Filmstrips from Stan Brakhage’s Mothlight, 1963, 16 mm, color, silent, 3 minutes 13 seconds.

NOT THE CAMERA BUT THE PROJECTOR; not a representation but the thing itself, a ribbon of once-living stuff preserved in celluloid coursing along, flashing before our eyes: It was neither Muybridge’s 1879 motion studies nor the Lumière brothers’ 1895 actualités nor even Peter Kubelka’s imageless flicker film Arnulf Rainer (1960) that truly manifested the very essence of cinema but the film-object Mothlight, a three-minute-thirteen-second motion-picture collage assembled and printed by Stan Brakhage at more or less the moment this magazine came into being.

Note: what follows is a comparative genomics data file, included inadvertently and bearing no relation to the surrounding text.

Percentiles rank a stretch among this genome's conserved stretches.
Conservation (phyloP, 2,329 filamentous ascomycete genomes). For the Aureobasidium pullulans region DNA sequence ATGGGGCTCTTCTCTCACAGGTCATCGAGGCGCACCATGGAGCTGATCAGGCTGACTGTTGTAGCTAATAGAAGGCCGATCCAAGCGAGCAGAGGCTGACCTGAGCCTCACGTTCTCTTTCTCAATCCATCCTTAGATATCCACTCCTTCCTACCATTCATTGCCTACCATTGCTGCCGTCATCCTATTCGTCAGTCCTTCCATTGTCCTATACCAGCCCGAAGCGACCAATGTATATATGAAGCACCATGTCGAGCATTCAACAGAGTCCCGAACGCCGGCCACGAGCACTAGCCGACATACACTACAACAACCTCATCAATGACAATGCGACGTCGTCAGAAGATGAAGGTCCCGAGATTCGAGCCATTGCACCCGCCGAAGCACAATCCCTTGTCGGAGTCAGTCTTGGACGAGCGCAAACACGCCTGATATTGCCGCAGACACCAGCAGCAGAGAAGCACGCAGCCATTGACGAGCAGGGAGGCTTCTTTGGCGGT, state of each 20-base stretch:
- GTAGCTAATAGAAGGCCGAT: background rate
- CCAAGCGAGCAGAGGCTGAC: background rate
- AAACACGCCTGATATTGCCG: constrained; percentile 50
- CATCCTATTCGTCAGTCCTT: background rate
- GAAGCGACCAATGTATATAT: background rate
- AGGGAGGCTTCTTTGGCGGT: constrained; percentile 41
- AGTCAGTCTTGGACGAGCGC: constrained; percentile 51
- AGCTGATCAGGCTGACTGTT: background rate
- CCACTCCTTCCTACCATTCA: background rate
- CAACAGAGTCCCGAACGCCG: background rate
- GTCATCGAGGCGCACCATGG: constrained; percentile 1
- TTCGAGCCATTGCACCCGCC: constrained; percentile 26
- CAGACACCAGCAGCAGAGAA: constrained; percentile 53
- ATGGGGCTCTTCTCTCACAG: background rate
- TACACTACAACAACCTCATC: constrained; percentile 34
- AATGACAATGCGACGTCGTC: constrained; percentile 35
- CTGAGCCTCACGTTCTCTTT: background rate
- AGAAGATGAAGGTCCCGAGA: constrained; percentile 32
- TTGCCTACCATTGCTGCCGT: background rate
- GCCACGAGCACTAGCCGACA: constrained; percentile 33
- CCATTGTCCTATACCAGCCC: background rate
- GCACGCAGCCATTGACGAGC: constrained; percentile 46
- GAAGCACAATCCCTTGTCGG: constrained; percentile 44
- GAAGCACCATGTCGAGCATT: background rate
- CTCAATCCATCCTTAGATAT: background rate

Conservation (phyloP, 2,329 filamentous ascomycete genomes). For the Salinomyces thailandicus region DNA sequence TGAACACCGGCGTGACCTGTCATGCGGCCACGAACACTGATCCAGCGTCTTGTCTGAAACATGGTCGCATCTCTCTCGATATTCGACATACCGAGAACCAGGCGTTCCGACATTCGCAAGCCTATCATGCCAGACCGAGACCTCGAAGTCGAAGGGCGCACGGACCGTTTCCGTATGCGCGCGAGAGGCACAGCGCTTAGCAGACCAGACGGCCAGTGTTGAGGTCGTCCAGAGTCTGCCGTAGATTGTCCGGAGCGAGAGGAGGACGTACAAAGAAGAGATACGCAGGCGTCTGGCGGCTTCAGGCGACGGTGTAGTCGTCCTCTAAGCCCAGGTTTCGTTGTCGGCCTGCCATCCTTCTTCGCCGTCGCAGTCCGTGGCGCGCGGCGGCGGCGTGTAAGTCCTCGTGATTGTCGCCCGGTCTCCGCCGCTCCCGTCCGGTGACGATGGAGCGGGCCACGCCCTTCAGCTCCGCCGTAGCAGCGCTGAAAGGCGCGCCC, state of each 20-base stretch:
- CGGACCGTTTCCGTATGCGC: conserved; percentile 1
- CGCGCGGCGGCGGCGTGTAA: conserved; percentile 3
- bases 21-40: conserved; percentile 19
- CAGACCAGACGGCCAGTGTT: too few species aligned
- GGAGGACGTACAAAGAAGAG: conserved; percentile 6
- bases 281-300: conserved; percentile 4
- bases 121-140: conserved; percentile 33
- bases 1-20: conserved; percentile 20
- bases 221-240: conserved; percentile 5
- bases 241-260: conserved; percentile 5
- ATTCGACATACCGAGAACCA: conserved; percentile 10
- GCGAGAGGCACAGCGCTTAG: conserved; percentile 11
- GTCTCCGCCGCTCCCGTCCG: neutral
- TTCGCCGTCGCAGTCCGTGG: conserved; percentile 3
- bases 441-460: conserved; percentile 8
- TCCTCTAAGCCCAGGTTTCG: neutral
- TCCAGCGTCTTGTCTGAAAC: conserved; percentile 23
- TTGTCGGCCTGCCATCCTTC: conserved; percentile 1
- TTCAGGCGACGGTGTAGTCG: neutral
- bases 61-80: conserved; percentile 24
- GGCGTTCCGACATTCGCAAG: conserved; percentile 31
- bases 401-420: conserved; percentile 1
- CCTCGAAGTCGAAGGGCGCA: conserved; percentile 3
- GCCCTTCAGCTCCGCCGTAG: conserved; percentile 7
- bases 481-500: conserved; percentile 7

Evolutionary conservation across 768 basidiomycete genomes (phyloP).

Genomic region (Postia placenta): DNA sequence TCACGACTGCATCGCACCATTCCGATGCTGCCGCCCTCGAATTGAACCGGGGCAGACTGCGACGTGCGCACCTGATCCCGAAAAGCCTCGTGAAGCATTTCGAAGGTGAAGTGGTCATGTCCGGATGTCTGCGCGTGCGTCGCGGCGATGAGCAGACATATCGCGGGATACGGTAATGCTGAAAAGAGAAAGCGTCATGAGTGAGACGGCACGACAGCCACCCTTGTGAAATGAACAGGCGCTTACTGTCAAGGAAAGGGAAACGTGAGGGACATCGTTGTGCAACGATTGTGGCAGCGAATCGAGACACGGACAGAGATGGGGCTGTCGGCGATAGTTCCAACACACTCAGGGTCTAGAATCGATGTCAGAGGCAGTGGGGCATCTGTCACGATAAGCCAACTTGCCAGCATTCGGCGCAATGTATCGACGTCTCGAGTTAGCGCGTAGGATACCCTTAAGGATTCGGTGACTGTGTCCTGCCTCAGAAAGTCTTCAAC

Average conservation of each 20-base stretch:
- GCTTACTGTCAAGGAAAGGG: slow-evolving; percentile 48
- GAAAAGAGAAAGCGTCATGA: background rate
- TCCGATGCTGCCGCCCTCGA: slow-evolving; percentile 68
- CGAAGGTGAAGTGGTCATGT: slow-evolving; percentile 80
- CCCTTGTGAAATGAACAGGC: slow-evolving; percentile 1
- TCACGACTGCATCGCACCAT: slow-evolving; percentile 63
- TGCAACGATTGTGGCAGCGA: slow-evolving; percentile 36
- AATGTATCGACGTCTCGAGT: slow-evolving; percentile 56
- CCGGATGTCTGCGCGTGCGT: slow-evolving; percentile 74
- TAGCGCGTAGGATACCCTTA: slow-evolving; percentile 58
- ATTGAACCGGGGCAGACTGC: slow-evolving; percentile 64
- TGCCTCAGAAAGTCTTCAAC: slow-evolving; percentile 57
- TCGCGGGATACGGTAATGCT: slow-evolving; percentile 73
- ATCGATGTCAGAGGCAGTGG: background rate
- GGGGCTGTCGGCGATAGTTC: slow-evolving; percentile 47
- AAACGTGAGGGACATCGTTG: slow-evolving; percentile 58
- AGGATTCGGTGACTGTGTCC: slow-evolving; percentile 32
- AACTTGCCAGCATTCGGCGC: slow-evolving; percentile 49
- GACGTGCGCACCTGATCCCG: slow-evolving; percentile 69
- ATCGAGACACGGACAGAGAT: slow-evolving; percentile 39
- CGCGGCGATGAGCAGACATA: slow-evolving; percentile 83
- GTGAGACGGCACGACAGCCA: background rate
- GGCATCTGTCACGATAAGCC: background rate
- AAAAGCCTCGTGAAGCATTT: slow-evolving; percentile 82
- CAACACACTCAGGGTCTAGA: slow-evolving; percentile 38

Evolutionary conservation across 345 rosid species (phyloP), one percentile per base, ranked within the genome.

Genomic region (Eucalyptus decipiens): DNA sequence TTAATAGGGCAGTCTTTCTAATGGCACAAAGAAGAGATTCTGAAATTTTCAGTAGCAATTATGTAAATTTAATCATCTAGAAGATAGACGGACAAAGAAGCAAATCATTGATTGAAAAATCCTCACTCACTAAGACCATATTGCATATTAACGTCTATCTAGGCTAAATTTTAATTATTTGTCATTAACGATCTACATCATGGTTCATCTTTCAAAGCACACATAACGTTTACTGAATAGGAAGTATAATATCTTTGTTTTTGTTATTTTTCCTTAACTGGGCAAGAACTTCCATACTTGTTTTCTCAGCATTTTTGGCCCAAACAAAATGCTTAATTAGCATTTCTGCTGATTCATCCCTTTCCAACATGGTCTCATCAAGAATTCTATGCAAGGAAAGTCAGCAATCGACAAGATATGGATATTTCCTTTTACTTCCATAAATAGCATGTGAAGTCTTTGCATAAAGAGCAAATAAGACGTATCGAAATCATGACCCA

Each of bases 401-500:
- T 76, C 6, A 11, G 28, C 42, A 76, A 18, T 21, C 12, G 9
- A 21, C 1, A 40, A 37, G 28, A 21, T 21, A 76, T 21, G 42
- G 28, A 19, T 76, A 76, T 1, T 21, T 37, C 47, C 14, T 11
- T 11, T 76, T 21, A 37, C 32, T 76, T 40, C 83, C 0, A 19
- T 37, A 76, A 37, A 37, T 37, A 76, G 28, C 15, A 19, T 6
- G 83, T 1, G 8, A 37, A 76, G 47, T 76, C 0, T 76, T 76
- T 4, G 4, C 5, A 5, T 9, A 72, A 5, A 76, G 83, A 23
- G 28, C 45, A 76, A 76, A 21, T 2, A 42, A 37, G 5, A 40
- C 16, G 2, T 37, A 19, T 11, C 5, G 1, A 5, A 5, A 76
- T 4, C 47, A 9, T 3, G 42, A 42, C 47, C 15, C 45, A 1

Something like the Stone Age epitome of machine art, Mothlight proposes an alternative form of cinematic production. A projection piece predicated on the fixed rhythm developed from the Lumières’ cinématographe, Brakhage’s film is almost ridiculously primitive, not to mention crazily labor-intensive in its artisanal means. Produced

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